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Journal of Long-Term Effects of Medical Implants
SJR: 0.145 SNIP: 0.491 CiteScore™: 0.89

ISSN Imprimir: 1050-6934
ISSN En Línea: 1940-4379

Journal of Long-Term Effects of Medical Implants

DOI: 10.1615/JLongTermEffMedImplants.2014010243
pages 57-63

Effects of Gelsolin on Macrophage Inflammatory Responses to Orthopaedic Implant Wear Debris

William M. Mihalko
Department of Orthopaedic Surgery and Biomedical Engineering, School of Medicine, University of Tennessee Health Science Center, Memphis TN; Campbell Clinic Orthopedics, Germantown, TN
Lev Djenderedjian
Campbell Clinic Department of Orthopaedics and Biomedical Engineering, University of Tennessee Health Science Center, Memphis, TN
Paramjeet S. Cheema
Campbell Clinic Department of Orthopaedics and Biomedical Engineering, University of Tennessee Health Science Center, Memphis, TN
Richard A. Smith
Department of Orthopedic Surgery & Biomedical Engineering, University of Tennessee Campbell Clinic, Memphis, TN 38163

SINOPSIS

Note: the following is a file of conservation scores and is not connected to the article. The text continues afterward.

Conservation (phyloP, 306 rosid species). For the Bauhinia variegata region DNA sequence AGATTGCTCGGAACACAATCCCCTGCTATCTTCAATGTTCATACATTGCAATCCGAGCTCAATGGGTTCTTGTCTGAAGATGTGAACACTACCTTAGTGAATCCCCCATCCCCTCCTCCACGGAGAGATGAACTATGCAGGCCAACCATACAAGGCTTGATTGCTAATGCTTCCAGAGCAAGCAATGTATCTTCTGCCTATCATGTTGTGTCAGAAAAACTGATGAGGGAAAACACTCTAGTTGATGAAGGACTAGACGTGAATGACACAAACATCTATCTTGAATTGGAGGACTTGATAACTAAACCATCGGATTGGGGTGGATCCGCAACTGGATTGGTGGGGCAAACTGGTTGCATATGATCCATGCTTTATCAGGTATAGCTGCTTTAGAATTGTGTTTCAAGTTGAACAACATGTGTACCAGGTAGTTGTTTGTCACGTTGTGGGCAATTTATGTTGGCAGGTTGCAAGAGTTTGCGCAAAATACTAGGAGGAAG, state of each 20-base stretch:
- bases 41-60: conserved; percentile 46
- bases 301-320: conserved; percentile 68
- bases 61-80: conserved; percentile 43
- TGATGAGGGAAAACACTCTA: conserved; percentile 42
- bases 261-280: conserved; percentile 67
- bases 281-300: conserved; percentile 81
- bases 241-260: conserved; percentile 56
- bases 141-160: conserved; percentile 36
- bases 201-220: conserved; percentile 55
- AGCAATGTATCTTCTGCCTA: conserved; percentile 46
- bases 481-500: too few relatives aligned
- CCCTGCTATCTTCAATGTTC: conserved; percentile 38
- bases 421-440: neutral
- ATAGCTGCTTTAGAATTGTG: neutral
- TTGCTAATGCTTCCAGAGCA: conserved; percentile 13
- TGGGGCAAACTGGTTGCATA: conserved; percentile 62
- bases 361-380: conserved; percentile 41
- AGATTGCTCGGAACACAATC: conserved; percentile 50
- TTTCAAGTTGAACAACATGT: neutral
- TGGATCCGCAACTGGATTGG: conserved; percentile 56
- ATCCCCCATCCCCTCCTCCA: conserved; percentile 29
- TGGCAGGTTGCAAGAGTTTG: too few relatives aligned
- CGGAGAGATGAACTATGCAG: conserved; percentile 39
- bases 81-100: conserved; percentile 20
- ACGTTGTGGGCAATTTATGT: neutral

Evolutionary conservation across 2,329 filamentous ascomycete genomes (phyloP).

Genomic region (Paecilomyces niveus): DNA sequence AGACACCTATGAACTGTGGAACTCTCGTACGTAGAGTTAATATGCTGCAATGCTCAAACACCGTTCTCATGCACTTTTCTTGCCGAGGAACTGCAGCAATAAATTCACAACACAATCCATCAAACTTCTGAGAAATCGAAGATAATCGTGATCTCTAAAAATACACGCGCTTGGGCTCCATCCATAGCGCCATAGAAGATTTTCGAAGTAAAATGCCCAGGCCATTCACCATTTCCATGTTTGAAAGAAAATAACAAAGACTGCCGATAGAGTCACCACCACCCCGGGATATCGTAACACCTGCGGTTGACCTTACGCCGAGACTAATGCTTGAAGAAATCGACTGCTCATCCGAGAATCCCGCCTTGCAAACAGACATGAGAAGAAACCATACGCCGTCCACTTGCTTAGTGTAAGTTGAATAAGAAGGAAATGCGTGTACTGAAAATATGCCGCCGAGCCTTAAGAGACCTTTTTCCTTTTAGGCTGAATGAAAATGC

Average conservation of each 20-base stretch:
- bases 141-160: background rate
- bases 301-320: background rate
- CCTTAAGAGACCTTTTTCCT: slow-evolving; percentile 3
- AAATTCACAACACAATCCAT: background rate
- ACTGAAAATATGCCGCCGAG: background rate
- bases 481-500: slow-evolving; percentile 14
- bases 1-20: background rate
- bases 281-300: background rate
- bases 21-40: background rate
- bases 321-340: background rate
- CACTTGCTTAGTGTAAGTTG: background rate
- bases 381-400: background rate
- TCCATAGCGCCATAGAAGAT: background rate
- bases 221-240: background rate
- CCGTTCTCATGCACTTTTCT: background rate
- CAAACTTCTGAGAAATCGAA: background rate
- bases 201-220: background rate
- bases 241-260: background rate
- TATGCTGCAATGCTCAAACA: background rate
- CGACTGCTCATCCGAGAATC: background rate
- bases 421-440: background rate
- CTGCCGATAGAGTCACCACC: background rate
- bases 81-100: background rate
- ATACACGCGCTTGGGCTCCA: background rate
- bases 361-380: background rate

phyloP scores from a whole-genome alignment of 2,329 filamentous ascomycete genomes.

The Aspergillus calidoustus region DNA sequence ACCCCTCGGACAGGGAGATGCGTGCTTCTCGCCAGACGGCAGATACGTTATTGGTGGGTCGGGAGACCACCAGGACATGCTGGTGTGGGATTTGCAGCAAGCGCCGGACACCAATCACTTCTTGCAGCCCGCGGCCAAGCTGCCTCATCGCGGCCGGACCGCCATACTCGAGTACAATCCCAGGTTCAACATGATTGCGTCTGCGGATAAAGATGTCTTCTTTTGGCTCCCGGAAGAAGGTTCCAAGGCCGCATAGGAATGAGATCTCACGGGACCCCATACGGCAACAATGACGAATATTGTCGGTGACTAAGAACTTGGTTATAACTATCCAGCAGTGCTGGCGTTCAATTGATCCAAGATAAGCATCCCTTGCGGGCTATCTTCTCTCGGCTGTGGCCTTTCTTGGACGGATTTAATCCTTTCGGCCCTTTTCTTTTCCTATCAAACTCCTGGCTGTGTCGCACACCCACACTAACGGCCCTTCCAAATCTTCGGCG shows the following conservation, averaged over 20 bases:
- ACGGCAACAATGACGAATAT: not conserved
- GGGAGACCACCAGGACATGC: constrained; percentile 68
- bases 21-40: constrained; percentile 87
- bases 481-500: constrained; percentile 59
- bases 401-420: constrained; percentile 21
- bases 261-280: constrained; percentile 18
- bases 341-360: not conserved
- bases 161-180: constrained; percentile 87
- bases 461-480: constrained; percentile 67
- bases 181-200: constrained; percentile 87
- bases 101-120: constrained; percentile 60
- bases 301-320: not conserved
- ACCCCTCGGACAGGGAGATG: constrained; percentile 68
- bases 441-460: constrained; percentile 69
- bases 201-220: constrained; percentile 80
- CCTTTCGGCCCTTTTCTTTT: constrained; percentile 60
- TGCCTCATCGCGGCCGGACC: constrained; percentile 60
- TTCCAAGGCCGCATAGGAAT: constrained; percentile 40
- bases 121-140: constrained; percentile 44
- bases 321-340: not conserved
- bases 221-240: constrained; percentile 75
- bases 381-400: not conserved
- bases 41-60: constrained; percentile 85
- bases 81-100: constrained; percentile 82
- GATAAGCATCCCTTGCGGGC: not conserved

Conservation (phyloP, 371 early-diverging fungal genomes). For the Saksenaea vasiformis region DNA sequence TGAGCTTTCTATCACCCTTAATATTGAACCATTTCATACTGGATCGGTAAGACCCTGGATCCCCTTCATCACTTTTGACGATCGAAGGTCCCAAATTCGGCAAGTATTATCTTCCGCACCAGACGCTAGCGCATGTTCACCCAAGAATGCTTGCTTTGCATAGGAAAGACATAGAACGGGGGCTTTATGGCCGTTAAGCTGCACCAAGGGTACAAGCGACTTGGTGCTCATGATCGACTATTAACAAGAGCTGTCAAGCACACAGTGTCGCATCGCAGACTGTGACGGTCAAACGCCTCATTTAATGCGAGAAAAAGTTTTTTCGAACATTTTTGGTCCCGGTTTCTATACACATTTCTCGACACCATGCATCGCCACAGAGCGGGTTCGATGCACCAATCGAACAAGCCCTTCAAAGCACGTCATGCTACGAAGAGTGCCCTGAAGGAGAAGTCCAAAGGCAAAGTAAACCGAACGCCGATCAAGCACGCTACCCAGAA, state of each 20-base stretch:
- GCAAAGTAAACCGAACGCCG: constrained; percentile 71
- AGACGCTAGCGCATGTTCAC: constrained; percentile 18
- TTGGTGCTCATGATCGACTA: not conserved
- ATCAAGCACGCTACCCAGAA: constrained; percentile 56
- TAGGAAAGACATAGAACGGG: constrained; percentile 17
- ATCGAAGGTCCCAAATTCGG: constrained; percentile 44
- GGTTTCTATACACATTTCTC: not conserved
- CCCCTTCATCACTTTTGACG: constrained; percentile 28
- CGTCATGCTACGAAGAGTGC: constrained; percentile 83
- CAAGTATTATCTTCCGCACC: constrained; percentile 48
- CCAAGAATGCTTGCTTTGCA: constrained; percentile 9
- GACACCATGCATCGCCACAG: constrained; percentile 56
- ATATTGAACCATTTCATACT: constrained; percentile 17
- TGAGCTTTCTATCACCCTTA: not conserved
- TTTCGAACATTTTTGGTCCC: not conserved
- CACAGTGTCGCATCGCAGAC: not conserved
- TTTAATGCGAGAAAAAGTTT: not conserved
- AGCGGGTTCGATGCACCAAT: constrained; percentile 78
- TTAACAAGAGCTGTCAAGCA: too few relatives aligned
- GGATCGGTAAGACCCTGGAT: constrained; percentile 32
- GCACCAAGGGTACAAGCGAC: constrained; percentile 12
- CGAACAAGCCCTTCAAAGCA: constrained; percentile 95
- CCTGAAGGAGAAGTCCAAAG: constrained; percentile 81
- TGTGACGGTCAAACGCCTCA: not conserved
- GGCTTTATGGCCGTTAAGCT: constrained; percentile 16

The local effects of implant wear debris on surrounding tissue has been a major focus of many investigators. Although there have been improvements in implants, significant numbers of revision surgeries are performed to address these issues. Gelsolin (GSN) is a protein in the cytoplasm and circulating serum involved in actin breakdown as well as anti-inflammatory processes. In this study, we tested the hypothesis that GSN in the presence of wear debris in vitro decreases the inflammatory response of a human monocyte cell line. We utilized titanium-, polyethylene-, and cobalt-characterized wear particles in a 1:100 and a 1:500 cell-to-particle ratios in the presence of a low (0.2 µM) and normal (2.0 µM) concentrations of GSN and compared the inflammatory response to cells without GSN exposure. The results show that IL-6, IL-1, TNF-α, and PGE2 all increased with higher concentrations of GSN. Although the anti-inflammatory properties of GSN were not seen in this in vitro experiment, it has previously been shown that GSN does affect the inflammatory response of monocytes to orthopedic implant wear debris. The dose−response curve for GSN may have a bimodal profile, which should be further investigated.


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